‘Slow progress’ on inflation, sees more rate hikes
WASHINGTON >> A top Federal Reserve official downplayed recent signs that the economy is strengthening, but also said he is prepared to keep raising interest rates in smaller increments as often as needed to quell inflation.
Richmond Federal Reserve President Thomas Barkin said Friday that recent data showing an unusually robust job gain and a spike in retail sales last month reflected in part the impact of warm weather and the government’s seasonal adjustment process, rather than an acceleration of growth that could push inflation higher.
“I’m not taking as much signal from the data that we’ve gotten recently,” Barkin said in a roundtable with reporters. Though he added that could change “if you start to see it for multiple months.” Barkin is a member of the Fed’s 19-person interest rate setting committee.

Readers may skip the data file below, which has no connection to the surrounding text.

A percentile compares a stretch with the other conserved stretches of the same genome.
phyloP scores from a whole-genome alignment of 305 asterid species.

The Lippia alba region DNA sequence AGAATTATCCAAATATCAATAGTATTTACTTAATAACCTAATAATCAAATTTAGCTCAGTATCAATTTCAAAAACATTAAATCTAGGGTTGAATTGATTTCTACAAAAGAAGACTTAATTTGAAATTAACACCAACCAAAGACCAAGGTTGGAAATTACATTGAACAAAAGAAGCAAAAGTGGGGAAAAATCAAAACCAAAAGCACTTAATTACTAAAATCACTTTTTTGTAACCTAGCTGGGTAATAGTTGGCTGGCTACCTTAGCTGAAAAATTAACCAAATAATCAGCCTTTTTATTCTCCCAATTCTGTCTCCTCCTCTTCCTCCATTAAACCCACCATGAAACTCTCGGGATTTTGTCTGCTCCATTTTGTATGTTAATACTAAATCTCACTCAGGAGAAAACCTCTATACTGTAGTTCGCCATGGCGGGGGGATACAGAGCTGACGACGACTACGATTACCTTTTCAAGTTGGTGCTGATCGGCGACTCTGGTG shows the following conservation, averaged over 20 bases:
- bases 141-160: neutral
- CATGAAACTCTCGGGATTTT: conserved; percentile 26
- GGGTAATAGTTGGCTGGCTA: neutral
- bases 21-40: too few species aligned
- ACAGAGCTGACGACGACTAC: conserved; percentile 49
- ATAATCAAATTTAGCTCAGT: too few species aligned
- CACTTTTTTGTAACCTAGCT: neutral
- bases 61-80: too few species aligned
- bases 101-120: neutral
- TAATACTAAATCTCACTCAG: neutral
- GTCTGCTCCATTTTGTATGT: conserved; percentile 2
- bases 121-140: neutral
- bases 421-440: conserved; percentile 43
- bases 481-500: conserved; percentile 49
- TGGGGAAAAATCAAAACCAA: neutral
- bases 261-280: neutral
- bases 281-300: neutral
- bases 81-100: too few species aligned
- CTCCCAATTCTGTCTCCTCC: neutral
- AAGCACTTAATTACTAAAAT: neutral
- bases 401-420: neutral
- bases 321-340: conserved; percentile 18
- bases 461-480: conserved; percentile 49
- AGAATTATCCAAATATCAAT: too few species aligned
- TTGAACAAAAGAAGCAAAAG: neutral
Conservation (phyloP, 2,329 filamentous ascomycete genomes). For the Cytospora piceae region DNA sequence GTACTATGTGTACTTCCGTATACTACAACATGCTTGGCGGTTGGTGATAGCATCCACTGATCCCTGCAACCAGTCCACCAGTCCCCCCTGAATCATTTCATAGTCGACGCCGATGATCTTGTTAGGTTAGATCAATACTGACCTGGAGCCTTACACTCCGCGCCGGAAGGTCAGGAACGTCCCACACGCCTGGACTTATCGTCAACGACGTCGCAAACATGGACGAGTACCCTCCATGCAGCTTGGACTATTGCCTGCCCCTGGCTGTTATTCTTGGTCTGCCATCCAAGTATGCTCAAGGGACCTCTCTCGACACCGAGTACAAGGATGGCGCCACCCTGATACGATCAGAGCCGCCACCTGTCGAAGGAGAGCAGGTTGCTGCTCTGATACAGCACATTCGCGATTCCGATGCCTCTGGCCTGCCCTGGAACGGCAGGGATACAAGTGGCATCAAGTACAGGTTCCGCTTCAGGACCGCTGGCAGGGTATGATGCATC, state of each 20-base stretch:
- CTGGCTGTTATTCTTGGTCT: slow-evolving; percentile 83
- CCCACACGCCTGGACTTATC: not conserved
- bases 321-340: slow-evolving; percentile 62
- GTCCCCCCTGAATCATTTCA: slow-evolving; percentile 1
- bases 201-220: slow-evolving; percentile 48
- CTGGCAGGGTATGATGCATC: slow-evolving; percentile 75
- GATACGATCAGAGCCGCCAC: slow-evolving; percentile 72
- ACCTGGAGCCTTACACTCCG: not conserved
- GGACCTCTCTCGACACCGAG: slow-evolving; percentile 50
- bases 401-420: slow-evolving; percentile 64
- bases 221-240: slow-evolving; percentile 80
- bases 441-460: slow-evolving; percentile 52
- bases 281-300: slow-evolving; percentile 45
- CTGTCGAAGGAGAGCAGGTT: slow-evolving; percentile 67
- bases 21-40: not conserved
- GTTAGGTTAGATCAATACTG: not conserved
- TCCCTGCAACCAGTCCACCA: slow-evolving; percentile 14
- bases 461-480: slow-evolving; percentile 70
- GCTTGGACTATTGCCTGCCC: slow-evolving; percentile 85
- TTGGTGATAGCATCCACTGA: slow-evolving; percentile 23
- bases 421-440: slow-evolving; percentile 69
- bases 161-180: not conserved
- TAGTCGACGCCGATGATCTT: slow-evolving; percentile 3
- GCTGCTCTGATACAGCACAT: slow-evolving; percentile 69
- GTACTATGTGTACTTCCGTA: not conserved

The strong jobs and retail sales reports, along with hotter-than-expected inflation figures, have prompted several Wall Street economists to pencil in more interest rate hikes by the Fed this year. Those increases will likely raise borrowing costs for mortgages, auto loans, credit cards and for business loans.
Economists from Bank of America and Goldman Sachs both now expect the Fed will lift rates to a range of 5.25% to 5.5%, a quarterpoint higher than the Fed itself projected at its December meeting. Its rate is currently 4.5% to 4.75%, the highest in 15 years.
Barkin’s comments follow tougher talk from other Fed officials earlier this week, such as Cleveland Fed president Loretta Mester, which has pushed stock and bond prices lower as investors increasingly expect more rate hikes.
In his remarks, Barkin also cautioned that measures of underlying inflation remain high and may require additional rate increases.